As the 5th human being in space passed over Perth, Australia; the residents there turned on all their home lights, outside lights and vehicle headlights for Glenn as he passed by. The following transcript is from the actual flight after CAPCOM informed Glenn that the citizens of Perth left the lights on for him.
GLENN: “That’s affirmative. Just to my right I can see a big bright pattern of lights apparently right on the coast. I can see the outline of a small town and a very bright light just to the south of it.”
CAPCOM: “Perth and Rockingham you’re seeing there.”
GLENN: “Roger. The lights show up very well and thank everybody for turning them on, will you?”
CAPCOM: “We sure will John.” There was also a slight spook during the flight as Glenn reported seeing mystery particles outside his window……..
GLENN: “This is Friendship Seven. I’ll try to describe what I’m in here. I am in a big mass of some very small particles that are brilliantly lit up like they’re luminescent. I never saw anything like it. They round a little; they’re coming by the capsule, and they look like little stars. A whole shower of them coming by. They swirl around the capsule and go in front of the window and they’re all brilliantly lighted. They probably average maybe 7 or 8 feet apart, but I can see them all down below me, also.”
CAPCOM: “Roger, Friendship Seven. Can you hear any impact with the capsule? Over.”
GLENN: “Negative, negative. They’re very slow; they’re not going away from me more than maybe 3 or 4 miles per hour. They’re going at the same speed I am approximately. They’re only very slightly under my speed. Over.They do, they do have a different motion, though, from me because they swirl around the capsule and then depart back the way I am looking.”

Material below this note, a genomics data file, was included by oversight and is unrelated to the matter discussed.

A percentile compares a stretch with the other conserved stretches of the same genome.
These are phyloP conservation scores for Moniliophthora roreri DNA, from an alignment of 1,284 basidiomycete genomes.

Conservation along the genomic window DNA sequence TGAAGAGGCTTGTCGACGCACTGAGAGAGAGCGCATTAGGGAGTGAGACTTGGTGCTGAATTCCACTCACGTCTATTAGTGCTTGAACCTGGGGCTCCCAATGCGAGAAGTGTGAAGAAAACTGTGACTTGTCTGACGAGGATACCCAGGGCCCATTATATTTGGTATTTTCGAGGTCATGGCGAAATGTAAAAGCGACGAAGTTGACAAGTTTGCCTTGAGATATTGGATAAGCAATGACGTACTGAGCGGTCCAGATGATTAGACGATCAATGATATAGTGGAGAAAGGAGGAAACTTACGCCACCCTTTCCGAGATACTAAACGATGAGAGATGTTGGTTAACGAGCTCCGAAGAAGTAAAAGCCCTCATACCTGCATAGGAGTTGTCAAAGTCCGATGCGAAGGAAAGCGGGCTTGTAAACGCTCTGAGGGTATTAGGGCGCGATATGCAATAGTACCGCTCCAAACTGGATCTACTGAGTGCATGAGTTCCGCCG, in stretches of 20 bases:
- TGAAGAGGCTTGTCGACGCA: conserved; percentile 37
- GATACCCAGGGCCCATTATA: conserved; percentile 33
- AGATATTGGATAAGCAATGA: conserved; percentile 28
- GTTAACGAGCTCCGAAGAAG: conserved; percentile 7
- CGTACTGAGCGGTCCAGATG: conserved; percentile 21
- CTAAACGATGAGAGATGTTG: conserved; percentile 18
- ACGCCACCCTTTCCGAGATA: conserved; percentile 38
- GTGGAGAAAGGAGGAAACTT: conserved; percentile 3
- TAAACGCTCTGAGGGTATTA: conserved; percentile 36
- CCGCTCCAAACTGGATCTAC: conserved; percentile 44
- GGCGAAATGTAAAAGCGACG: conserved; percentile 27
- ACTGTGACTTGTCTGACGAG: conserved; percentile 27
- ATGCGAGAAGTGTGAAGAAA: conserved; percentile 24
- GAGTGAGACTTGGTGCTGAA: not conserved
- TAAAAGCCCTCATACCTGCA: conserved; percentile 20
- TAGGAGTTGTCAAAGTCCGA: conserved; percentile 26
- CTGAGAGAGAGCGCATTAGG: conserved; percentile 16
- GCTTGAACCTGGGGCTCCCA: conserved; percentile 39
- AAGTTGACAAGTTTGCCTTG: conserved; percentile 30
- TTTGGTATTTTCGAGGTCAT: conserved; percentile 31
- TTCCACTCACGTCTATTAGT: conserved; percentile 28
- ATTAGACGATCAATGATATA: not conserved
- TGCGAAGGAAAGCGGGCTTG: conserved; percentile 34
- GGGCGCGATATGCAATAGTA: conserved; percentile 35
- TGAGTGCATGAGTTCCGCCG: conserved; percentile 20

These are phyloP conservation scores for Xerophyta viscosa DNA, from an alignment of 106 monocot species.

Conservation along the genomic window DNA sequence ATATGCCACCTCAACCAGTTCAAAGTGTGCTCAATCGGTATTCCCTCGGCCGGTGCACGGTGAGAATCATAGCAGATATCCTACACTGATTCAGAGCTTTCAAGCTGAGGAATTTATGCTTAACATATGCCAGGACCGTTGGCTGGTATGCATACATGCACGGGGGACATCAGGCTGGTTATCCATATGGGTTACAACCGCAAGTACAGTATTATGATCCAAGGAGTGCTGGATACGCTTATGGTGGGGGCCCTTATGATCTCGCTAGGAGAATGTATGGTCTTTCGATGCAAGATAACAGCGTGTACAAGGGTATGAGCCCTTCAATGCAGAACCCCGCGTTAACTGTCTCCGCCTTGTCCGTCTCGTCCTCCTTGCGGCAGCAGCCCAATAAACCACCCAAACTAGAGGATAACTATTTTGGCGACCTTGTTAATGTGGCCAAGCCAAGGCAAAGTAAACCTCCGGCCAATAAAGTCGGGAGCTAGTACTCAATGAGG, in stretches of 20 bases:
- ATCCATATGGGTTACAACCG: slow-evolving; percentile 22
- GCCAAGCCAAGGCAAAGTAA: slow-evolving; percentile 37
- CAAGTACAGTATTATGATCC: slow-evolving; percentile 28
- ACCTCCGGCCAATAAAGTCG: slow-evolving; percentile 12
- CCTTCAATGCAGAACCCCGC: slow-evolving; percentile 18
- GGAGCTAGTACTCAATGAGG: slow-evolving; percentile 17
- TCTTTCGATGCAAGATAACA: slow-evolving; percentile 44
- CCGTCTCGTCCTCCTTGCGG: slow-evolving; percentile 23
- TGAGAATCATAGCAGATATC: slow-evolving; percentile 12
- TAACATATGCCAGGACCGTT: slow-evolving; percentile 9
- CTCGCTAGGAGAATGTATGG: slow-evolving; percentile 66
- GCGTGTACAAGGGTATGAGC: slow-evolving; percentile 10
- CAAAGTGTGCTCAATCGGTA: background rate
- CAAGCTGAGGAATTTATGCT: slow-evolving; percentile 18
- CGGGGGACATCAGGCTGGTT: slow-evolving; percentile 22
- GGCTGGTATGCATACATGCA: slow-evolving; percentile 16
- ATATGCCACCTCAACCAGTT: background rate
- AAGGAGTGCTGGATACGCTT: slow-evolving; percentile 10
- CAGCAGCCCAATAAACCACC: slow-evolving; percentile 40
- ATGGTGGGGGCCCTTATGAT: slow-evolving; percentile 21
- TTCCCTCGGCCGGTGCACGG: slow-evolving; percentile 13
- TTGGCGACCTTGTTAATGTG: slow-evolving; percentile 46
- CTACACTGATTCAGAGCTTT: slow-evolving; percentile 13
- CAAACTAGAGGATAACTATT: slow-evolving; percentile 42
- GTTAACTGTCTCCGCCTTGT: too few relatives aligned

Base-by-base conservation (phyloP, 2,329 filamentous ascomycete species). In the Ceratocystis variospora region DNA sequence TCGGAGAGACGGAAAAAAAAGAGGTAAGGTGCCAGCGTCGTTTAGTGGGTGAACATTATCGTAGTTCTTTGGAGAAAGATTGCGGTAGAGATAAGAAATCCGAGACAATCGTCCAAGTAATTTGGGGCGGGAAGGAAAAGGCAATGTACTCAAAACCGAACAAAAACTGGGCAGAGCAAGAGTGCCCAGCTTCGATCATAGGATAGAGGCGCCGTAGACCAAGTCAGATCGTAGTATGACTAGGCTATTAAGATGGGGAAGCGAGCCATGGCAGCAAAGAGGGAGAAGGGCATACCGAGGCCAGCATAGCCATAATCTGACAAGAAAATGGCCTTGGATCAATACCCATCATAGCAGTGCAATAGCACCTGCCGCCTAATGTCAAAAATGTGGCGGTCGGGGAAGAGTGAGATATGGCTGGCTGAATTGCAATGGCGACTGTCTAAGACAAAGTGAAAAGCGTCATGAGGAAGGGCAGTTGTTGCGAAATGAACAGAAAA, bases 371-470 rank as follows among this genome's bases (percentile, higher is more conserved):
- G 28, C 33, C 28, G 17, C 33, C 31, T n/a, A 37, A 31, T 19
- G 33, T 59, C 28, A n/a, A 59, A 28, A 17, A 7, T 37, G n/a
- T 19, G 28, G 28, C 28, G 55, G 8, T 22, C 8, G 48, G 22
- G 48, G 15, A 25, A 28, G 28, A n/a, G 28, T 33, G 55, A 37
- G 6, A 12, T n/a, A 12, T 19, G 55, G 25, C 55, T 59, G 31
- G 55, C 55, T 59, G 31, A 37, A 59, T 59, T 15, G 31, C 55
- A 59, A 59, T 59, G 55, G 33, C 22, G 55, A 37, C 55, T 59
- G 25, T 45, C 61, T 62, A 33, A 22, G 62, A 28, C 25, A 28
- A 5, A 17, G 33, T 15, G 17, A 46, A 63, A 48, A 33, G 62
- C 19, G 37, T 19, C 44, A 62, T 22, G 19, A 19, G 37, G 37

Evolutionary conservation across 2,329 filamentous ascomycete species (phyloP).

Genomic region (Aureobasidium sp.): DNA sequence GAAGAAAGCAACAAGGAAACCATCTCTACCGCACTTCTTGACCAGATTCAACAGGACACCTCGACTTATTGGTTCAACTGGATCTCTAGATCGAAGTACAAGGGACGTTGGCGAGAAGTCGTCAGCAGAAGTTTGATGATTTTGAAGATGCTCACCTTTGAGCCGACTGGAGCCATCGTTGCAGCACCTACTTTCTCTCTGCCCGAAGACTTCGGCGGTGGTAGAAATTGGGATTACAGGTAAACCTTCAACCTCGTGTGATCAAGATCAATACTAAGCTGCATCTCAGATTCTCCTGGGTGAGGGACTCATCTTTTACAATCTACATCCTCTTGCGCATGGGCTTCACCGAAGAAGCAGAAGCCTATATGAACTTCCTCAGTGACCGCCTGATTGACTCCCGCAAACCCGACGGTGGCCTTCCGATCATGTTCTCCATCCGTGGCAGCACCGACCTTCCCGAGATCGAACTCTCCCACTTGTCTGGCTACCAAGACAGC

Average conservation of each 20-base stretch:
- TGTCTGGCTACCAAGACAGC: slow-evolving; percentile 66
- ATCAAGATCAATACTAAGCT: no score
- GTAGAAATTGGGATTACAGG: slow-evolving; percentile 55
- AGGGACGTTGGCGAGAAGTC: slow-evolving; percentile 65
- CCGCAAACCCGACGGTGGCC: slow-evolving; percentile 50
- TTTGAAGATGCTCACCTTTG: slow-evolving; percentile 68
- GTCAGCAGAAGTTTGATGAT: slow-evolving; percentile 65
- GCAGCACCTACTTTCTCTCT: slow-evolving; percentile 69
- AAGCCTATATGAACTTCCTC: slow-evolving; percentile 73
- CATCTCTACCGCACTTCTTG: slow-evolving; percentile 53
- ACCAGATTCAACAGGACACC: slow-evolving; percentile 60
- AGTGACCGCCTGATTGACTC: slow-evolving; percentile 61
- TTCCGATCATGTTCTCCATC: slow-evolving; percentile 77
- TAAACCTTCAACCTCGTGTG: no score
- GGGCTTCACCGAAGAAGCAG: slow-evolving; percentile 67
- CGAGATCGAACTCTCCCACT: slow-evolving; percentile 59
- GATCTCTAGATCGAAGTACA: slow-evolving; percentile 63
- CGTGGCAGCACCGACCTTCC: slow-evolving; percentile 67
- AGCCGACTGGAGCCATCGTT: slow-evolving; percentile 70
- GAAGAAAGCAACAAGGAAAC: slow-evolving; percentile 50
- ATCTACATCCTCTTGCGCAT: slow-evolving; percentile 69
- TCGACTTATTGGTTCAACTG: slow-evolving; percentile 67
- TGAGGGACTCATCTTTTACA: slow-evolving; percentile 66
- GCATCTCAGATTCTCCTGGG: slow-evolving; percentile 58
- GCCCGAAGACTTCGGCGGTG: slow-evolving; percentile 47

“Are you receiving? Over.”
“There are literally thousands of them.”
“This is Friendship Seven. Am I in contact with anyone? Over.”
Now famously known as “fireflies” they were discovered on subsequent flights to be frost particles on the outside of the craft.
That wasn’t the only spook; in fact disaster was narrowly avoided as the retro package covering the heat shield that is normally jettisoned before reentry would have to be left on, covering the heat shield and possibly affecting stability and the effectiveness. This was because the heat shield itself they believe; had come loose. Upon being told this you can hear a clear change in Glenn’s voice, at one point calling himself, “Friend Seven” instead of the usual “Friendship Seven” that he had been saying before and then again after that moment. During reentry he actually mentioned that the retro pack had burned away and was gone. Luckily, the heat shield stayed intact and splashdown went well.
For those of you with some time on your hands try to tally the amount of times the word “Roger” & “Friendship Seven” were used, it’s actually pretty comical.
Glenn would go on to become senator of Ohio from 1974 to 1999 and on October 29, 1998 at age 77 and 36 years after his last spaceflight, he would once again fly into space onboard STS-95 Discovery as the oldest human in space. The beautiful mission patch (below) would pay homage to John and the Mercury 7 with the iconic “7” overlaying Shuttle Discovery’s silhouette and a lone Mercury capsule, Friendship 7 in orbit around them both.
Upon reaching orbit for the first time in Friendship 7, Glenn, in awe of what he was witnessing said, “Oh that view is tremendous!” Well Sir, as you reach the heavens once again, I hope that view is tremendous……